In other news, my youngest brother-in-law (who is really more like my younger brother) is getting married this weekend! Congratulations to Adam and Joan!
Anyway, that's our boring life update.
I've been thinking a lot about birth lately -- about my own experiences and about birth in general. It seems like the "Mommy Wars" begin before children even appear...women argue, judge, and debate over natural vs. medicated, vaginal vs. c-section, spontaneous vs. induced, and pretty much every other choice that one can make regarding labor and delivery. Personally, I think it's ridiculous. I am of the opinion that there is no "RIGHT" way to give birth. There is no cookie cutter scenario into which birth experiences must fit in order to be considered a "success." In my opinion, any labor and delivery experience that results in a healthy infant and mother is a success. Unfortunately, that doesn't stop women from feeling like "failures" when their birth experiences don't go exactly as they expected or even planned.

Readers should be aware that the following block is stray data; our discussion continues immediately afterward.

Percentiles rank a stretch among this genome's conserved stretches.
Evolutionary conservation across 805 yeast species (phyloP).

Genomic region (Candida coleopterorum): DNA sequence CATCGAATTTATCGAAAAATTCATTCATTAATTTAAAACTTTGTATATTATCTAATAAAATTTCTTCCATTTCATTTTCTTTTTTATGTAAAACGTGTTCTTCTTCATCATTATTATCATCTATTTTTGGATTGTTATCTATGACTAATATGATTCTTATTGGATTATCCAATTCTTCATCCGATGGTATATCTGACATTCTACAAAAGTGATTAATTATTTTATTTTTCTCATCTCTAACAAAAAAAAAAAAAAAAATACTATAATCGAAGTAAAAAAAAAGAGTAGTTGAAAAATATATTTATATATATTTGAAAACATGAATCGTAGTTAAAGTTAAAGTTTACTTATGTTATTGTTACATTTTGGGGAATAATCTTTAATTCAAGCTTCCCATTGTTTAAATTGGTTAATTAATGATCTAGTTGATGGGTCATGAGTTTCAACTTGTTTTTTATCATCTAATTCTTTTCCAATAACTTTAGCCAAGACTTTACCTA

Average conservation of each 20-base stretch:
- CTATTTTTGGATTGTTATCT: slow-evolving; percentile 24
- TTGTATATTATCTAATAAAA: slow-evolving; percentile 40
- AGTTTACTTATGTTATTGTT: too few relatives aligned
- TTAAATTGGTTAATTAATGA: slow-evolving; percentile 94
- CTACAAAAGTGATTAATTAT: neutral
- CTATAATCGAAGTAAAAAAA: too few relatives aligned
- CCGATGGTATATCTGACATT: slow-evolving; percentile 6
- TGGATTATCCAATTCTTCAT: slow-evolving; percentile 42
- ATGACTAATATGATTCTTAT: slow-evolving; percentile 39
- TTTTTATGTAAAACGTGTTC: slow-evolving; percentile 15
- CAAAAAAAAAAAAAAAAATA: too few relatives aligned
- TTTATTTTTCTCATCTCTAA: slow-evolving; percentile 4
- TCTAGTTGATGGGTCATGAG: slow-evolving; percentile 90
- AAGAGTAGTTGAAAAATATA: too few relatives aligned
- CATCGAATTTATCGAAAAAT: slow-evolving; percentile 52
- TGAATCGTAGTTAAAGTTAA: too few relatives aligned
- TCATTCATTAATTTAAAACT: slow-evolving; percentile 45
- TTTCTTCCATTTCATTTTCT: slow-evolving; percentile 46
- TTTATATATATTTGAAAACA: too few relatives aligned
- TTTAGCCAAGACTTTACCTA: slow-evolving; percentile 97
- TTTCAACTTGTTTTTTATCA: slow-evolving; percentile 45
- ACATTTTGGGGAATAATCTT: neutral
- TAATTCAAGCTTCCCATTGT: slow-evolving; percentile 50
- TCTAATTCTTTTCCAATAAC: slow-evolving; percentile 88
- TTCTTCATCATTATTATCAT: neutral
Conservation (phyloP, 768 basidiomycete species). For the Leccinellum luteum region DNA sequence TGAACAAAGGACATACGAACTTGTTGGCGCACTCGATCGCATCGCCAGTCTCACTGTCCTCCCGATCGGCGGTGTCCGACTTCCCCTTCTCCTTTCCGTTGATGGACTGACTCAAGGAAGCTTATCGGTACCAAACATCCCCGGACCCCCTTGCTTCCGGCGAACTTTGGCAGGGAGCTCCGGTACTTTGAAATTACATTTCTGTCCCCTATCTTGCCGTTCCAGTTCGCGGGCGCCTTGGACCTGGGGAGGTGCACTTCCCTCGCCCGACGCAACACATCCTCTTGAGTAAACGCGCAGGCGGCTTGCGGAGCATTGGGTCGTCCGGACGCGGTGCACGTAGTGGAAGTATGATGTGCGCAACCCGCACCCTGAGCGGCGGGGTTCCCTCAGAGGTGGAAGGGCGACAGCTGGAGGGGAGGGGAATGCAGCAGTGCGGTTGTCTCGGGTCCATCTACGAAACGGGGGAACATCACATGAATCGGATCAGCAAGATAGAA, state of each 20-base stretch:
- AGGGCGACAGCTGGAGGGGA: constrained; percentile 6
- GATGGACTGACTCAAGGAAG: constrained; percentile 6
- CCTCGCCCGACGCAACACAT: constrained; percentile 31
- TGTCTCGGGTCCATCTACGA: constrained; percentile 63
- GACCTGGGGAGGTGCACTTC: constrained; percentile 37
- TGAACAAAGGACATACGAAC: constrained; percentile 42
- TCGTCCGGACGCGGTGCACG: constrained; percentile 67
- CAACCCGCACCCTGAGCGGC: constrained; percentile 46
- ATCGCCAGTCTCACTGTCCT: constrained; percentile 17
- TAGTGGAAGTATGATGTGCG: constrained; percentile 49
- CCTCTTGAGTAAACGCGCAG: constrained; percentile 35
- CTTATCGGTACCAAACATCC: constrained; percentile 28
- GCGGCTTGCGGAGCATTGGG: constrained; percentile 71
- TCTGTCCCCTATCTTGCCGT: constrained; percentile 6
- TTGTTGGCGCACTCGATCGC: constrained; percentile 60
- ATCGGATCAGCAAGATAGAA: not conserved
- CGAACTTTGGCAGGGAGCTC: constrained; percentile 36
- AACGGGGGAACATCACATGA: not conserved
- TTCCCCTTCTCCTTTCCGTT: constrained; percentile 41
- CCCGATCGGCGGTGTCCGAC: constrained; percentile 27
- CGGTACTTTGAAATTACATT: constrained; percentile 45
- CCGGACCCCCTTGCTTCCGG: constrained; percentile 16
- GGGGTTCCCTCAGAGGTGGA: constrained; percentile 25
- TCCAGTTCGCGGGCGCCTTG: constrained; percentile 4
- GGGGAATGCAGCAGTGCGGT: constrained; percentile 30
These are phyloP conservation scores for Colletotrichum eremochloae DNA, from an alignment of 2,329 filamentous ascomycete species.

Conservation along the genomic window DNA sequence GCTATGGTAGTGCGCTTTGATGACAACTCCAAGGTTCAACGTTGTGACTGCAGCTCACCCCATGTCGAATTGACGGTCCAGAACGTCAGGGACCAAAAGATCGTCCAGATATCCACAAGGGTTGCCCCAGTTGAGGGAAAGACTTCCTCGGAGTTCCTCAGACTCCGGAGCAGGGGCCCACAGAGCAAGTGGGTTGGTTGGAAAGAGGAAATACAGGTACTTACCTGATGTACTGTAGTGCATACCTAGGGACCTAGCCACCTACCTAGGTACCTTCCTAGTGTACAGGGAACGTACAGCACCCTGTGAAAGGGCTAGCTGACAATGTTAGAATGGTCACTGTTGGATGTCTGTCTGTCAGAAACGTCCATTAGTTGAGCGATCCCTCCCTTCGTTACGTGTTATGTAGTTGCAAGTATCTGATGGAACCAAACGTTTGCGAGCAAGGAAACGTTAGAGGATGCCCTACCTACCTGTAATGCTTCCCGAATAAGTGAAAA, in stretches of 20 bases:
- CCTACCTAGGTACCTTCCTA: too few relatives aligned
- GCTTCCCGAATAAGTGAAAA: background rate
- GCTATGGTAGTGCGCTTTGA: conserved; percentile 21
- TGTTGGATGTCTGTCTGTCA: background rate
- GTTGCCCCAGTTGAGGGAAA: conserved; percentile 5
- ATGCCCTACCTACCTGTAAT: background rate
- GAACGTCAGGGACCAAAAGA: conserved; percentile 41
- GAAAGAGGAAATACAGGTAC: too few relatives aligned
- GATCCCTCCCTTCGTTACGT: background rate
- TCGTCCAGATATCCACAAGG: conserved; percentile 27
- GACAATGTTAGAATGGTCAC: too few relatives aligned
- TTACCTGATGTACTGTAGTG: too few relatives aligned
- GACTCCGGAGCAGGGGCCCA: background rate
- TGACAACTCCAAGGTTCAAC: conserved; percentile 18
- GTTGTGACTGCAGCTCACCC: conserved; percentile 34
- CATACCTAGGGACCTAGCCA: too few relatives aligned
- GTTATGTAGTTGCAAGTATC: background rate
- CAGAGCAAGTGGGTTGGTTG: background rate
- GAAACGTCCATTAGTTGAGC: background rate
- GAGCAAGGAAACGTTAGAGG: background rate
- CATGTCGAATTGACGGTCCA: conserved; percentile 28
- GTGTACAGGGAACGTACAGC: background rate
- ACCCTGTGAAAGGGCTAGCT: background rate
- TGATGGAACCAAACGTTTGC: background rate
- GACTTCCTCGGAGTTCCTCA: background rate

This is why I haven't made any sort of "plans" for either of my children's births. I didn't take any classes, I didn't read a substantial amount of literature...I based my decisions solely on what felt right to me -- I let the Lord inspire me. With Kyle, it was induction at 41 weeks with an epidural. With Lucas, it was induction 2 days before my due date with no pain medication. Both births were in hospitals, attended by medical personnel. Even though my two experiences were quite different, I don't feel like one was better or "more right" than the other. Because I didn't make any formal "plans" I wasn't let down if things didn't go exactly according to my plan.